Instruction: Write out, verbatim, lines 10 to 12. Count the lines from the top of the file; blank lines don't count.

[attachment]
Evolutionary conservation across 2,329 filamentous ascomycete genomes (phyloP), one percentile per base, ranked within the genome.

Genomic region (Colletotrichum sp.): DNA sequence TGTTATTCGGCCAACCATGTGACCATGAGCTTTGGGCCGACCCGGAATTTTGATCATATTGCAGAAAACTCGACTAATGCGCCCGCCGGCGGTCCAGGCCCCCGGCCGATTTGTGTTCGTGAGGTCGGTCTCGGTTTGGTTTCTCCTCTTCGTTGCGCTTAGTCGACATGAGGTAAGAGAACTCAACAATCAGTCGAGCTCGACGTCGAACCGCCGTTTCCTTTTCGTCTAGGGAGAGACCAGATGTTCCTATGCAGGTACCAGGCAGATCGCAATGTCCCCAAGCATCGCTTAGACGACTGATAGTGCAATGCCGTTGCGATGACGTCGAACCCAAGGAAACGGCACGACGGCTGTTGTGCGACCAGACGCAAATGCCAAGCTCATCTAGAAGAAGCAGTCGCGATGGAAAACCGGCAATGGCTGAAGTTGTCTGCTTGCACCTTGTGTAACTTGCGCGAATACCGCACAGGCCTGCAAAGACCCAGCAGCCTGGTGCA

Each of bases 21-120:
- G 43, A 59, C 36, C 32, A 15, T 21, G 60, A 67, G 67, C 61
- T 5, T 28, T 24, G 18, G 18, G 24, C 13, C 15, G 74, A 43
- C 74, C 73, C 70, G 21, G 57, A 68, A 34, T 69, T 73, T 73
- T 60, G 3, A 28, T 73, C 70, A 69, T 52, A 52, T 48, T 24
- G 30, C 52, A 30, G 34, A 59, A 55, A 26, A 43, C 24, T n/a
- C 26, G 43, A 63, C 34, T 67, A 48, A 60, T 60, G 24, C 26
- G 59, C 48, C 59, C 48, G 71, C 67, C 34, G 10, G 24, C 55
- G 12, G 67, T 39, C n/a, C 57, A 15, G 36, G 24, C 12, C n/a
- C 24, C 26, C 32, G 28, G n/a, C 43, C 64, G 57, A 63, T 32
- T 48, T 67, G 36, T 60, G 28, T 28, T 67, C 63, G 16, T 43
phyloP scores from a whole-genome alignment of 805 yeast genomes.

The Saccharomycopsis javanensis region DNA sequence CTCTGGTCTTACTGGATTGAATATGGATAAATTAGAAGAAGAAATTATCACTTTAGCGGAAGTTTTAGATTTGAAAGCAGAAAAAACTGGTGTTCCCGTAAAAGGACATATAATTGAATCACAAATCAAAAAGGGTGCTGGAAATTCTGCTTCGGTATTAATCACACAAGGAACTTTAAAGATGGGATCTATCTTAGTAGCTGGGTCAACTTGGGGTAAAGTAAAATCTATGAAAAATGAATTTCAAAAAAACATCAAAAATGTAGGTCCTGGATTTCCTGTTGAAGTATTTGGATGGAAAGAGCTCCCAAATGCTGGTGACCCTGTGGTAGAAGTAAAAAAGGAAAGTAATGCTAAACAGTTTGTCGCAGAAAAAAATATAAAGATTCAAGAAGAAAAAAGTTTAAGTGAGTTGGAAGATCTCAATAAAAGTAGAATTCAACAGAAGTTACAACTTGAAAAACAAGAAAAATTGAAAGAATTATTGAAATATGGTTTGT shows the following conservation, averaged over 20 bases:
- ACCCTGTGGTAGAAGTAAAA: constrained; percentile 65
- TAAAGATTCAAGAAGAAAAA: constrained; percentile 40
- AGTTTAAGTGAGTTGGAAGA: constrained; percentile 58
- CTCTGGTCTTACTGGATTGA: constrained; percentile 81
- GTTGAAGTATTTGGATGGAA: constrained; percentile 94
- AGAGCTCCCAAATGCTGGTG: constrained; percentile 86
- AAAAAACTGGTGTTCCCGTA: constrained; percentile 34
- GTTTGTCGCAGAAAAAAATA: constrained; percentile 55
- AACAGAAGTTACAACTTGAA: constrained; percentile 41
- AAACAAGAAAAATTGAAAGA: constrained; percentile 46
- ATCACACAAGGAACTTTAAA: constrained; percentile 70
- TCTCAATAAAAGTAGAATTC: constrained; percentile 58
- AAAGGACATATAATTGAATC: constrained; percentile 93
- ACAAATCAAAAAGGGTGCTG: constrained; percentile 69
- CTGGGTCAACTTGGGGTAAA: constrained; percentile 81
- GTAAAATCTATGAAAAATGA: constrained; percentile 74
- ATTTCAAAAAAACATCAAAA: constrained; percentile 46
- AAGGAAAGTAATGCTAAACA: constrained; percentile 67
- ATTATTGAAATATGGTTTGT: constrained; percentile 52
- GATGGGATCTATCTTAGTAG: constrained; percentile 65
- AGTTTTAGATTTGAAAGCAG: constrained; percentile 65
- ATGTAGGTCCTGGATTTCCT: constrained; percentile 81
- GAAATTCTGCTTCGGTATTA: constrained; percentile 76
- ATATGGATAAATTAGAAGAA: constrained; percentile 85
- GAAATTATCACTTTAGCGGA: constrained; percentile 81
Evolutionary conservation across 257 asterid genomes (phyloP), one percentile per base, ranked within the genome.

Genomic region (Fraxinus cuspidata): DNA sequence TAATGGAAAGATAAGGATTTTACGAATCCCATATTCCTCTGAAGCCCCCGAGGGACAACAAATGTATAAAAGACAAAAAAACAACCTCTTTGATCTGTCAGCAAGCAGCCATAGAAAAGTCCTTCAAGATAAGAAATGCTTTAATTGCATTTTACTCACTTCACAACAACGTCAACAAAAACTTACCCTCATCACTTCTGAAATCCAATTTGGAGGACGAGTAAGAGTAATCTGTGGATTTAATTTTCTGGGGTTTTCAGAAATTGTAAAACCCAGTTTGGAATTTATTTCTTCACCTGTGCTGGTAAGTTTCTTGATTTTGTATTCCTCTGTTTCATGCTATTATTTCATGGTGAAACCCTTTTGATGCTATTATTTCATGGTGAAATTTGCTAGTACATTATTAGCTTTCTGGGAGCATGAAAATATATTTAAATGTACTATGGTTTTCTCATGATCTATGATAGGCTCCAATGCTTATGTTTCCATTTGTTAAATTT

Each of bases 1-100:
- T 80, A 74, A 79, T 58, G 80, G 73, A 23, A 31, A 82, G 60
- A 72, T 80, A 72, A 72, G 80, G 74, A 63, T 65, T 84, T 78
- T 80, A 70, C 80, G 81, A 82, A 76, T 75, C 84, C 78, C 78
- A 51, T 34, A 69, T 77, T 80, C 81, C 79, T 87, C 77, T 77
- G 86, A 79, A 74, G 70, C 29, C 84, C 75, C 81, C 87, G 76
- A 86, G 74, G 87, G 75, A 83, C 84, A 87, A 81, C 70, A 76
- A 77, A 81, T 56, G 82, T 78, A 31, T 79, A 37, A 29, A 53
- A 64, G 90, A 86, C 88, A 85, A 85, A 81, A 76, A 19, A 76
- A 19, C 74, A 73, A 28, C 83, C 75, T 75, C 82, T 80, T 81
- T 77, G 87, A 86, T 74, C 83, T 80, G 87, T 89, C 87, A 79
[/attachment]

- G 59, C 48, C 59, C 48, G 71, C 67, C 34, G 10, G 24, C 55
- G 12, G 67, T 39, C n/a, C 57, A 15, G 36, G 24, C 12, C n/a
- C 24, C 26, C 32, G 28, G n/a, C 43, C 64, G 57, A 63, T 32